Even stupid questions should be answered

John Armstrong reports:

Opposition MPs were aghast and Government members agog in yesterday after Energy Minister broke with convention and refused to respond to a question from Greens co-leader .

Brownlee had simply had enough. He had already answered five questions from Turei on National’s intended “stocktake” of mineral resources on Conservation land. He had repeatedly told her the Government had no intention of plundering or pillaging national parks or other valued parts of the Department of Conservation estate.

But Turei’s questions – which might more accurately be described as political statements masquerading as questions – just kept on coming.

So what was the actual question Gerry refused to answer:

Metiria Turei: When the Minister said in his speech that “… New Zealanders need to know that this country is also well endowed with natural resources.”, is it not the case that Kiwis already know how blessed we are, already know that our magnificent conservation places are like gold to the New Zealand economy, and are aghast at his attempts to plunder those areas for fool’s gold and dirty coal?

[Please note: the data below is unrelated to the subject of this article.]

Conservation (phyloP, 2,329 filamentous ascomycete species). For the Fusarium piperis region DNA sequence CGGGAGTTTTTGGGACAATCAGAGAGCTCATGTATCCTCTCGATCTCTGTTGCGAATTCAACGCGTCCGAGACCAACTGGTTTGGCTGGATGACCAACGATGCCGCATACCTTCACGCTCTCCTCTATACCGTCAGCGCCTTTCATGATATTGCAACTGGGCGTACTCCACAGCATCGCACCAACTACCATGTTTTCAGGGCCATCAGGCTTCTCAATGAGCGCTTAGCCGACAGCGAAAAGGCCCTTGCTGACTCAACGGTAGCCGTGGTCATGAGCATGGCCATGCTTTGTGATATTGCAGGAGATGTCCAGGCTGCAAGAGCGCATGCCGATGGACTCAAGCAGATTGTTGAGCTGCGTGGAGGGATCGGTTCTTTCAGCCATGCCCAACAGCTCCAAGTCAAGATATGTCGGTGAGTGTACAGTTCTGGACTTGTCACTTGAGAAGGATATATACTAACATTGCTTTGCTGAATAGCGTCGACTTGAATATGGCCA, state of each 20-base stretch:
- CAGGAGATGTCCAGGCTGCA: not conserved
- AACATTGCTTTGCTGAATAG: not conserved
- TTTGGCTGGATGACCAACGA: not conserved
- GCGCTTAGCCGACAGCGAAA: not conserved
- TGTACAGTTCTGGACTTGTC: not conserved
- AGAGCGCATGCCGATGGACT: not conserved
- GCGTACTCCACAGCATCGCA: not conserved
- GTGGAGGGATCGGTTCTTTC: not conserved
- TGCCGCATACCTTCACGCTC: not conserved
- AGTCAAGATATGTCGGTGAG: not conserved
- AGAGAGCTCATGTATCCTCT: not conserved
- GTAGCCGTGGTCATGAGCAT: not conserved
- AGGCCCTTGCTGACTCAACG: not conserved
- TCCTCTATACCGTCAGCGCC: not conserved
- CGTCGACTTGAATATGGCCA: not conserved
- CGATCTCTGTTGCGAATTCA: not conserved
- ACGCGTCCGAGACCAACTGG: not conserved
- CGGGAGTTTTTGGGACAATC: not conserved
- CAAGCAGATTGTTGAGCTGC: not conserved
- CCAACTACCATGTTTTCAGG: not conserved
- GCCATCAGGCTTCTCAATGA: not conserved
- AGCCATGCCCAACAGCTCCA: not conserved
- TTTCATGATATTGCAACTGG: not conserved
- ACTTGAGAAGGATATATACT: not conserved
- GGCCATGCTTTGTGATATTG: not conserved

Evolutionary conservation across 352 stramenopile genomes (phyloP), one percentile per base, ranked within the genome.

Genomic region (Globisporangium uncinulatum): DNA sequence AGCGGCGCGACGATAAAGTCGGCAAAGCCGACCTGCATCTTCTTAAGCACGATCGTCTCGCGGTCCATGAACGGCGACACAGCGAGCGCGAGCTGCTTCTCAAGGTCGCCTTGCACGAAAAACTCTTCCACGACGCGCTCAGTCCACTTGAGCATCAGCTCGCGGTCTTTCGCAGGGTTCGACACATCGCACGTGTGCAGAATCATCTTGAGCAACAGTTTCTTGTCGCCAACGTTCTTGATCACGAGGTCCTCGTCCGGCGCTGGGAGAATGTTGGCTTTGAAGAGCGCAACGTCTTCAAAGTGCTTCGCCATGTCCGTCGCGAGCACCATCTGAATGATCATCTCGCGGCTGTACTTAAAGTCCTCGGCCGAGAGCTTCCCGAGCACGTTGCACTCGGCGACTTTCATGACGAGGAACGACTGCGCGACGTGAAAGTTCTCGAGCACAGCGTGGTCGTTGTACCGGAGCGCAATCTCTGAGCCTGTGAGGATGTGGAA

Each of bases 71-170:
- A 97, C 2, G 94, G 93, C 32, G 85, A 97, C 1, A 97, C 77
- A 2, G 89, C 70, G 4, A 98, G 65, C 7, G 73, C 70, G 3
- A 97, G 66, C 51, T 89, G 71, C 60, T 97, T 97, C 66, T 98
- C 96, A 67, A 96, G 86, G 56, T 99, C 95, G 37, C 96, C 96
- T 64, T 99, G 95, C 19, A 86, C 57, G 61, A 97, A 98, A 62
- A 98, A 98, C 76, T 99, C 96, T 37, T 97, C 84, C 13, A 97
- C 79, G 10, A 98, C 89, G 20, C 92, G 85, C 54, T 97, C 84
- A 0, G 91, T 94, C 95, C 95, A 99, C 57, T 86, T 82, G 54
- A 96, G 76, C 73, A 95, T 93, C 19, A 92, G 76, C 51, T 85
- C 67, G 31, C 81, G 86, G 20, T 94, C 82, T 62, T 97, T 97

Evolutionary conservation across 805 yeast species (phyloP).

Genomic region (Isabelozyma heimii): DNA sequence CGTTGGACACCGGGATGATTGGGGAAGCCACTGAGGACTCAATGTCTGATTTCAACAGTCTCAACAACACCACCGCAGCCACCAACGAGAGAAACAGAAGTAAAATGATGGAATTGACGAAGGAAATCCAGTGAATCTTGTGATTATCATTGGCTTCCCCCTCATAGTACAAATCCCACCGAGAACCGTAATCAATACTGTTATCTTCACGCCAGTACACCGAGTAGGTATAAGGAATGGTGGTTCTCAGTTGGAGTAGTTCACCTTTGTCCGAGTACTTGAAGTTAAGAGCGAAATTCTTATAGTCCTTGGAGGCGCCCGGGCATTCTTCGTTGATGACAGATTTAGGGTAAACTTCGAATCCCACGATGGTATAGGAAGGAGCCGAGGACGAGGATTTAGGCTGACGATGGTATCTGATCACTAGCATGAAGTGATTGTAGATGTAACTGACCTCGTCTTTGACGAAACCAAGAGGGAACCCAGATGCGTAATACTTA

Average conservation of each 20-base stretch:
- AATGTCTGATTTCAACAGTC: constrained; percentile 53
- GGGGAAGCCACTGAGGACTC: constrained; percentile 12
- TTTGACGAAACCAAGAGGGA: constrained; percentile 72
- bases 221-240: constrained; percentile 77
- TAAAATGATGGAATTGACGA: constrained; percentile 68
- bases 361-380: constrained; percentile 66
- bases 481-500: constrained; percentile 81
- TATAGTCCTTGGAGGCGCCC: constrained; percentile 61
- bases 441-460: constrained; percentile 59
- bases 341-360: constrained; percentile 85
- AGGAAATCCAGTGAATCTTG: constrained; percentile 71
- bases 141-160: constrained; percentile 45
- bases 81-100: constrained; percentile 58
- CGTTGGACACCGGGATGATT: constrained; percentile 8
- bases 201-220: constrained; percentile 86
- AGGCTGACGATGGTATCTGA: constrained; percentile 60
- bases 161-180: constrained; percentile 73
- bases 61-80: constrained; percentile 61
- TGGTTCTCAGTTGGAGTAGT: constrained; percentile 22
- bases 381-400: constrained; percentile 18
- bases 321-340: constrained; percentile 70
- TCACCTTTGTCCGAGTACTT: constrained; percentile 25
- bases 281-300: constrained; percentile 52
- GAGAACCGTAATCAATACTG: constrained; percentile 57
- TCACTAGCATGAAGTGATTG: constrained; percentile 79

As Armstrong said, it is a political statement more than a question. But so are many questions. Brownlee explained later:

Hon GERRY BROWNLEE: In answering questions this afternoon I have made it clear that the Government has no intention of mining high-value conservation land. From the member’s question, she does not seem to want to accept the answers given. It is no wonder that she gets no answers to her questions.

However I think it is a bad look not to answer, even the most stupid loaded questions. If the Greens want to waste all their supplementaries getting more and more hysterical over a stocktake of minerals, then let them and swat their questions back at them, rather than refuse to answer them.

There is a precedent it seems though:

However, Parker was trumped by United Future’s Peter Dunne, who had found another ruling which stated a minister was not even obliged to seek the call when asked a question.

In Dunne’s view, such a practice was unusual, and even undesirable. But there was a clear precedent for Brownlee’s refusal.

And words of wisdom from the Speaker:

Saying he was not about to turn these past rulings on their heads, the Speaker still had something to say about Turei and Brownlee.

The former would be “well advised” to reflect on the wording of her questions. She promptly ignored him and asked another highly loaded question which went down the same track as its predecessors

As for Brownlee, the public would make its judgment. “Ministers would be very unwise to refuse to answer them, because in the court of public opinion a minister would be condemned for refusing to do so,” Smith said.

In other words, Brownlee should not make a habit of it.

Indeed.

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